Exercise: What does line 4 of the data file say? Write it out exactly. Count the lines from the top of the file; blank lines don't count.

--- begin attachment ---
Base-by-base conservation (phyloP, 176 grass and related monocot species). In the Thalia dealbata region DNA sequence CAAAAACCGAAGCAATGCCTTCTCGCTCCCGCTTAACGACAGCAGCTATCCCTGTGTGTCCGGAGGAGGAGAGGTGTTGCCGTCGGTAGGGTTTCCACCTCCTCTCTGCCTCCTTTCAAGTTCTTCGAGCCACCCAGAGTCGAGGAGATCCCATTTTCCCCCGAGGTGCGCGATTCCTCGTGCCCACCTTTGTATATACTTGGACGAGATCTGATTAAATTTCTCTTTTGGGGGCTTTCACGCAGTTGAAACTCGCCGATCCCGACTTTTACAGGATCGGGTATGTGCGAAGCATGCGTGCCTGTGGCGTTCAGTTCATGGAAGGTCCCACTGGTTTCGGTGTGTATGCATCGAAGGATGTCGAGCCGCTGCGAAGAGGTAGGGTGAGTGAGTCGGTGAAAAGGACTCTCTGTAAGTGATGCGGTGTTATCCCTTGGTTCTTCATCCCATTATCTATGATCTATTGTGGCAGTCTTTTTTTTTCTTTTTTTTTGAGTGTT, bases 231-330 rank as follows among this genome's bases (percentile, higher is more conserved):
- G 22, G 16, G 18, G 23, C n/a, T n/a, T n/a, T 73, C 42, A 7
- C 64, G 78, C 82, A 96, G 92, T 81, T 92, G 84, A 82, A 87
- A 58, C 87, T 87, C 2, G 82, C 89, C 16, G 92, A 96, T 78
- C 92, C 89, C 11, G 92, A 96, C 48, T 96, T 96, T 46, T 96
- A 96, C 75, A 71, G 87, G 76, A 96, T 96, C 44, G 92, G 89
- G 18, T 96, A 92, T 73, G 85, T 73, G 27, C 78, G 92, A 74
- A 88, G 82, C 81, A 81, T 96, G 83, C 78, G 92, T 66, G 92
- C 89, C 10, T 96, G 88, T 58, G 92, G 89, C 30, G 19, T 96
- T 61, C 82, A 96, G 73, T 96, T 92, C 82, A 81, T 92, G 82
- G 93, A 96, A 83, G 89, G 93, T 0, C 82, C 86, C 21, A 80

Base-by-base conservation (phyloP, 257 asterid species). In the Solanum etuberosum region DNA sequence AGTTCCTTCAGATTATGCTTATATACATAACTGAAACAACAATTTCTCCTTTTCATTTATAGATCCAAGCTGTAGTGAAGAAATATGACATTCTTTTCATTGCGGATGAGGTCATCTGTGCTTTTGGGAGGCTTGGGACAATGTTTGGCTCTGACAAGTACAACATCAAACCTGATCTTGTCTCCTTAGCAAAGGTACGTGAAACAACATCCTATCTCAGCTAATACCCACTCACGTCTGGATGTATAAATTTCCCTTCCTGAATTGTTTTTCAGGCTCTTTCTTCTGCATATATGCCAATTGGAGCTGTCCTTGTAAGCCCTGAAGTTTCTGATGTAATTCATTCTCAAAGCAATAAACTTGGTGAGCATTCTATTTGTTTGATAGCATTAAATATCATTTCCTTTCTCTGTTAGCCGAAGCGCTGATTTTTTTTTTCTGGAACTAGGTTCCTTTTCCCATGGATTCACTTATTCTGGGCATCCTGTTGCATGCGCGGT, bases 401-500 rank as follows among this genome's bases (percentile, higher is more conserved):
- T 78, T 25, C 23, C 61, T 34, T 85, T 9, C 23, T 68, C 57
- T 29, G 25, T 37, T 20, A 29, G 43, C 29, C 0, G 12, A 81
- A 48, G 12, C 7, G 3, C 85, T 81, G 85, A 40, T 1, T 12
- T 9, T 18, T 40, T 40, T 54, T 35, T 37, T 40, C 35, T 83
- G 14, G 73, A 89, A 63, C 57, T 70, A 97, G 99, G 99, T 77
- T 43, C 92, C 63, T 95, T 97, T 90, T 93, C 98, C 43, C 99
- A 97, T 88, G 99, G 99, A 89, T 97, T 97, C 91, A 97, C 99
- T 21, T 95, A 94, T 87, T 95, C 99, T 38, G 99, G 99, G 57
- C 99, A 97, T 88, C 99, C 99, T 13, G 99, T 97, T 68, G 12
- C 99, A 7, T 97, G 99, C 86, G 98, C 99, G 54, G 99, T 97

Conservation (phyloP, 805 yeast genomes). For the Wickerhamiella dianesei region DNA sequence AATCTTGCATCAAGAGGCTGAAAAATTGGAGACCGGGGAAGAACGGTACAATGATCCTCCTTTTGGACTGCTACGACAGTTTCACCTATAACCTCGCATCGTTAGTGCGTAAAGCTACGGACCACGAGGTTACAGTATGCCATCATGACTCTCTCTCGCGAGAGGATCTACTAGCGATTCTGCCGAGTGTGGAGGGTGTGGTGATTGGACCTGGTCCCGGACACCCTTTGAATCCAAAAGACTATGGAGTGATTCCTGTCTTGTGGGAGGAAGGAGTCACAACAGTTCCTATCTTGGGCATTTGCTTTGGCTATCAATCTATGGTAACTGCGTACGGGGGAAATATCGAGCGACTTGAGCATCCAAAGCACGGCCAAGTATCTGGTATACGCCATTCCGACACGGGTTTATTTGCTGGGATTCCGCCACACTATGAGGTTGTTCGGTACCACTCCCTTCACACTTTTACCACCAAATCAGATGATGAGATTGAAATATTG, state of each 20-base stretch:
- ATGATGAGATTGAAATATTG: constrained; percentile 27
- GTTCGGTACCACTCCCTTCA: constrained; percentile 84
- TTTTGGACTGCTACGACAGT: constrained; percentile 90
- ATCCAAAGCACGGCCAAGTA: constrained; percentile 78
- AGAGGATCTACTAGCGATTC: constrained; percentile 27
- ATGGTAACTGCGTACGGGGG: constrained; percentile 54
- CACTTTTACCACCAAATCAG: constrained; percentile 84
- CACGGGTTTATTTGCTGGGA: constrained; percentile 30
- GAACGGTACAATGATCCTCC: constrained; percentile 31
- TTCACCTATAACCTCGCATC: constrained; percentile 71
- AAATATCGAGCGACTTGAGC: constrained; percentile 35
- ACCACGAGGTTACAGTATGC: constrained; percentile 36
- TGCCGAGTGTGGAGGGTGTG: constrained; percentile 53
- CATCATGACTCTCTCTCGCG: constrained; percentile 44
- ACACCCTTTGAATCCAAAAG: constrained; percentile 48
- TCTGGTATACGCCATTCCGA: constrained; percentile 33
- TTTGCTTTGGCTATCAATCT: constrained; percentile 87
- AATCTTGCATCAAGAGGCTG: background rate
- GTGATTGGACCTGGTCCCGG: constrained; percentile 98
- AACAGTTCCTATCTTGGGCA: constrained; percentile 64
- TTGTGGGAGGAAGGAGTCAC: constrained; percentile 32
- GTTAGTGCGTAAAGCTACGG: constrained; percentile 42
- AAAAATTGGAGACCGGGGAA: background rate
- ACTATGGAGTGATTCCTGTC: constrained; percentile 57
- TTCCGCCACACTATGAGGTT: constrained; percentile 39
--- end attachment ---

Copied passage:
- A 58, C 87, T 87, C 2, G 82, C 89, C 16, G 92, A 96, T 78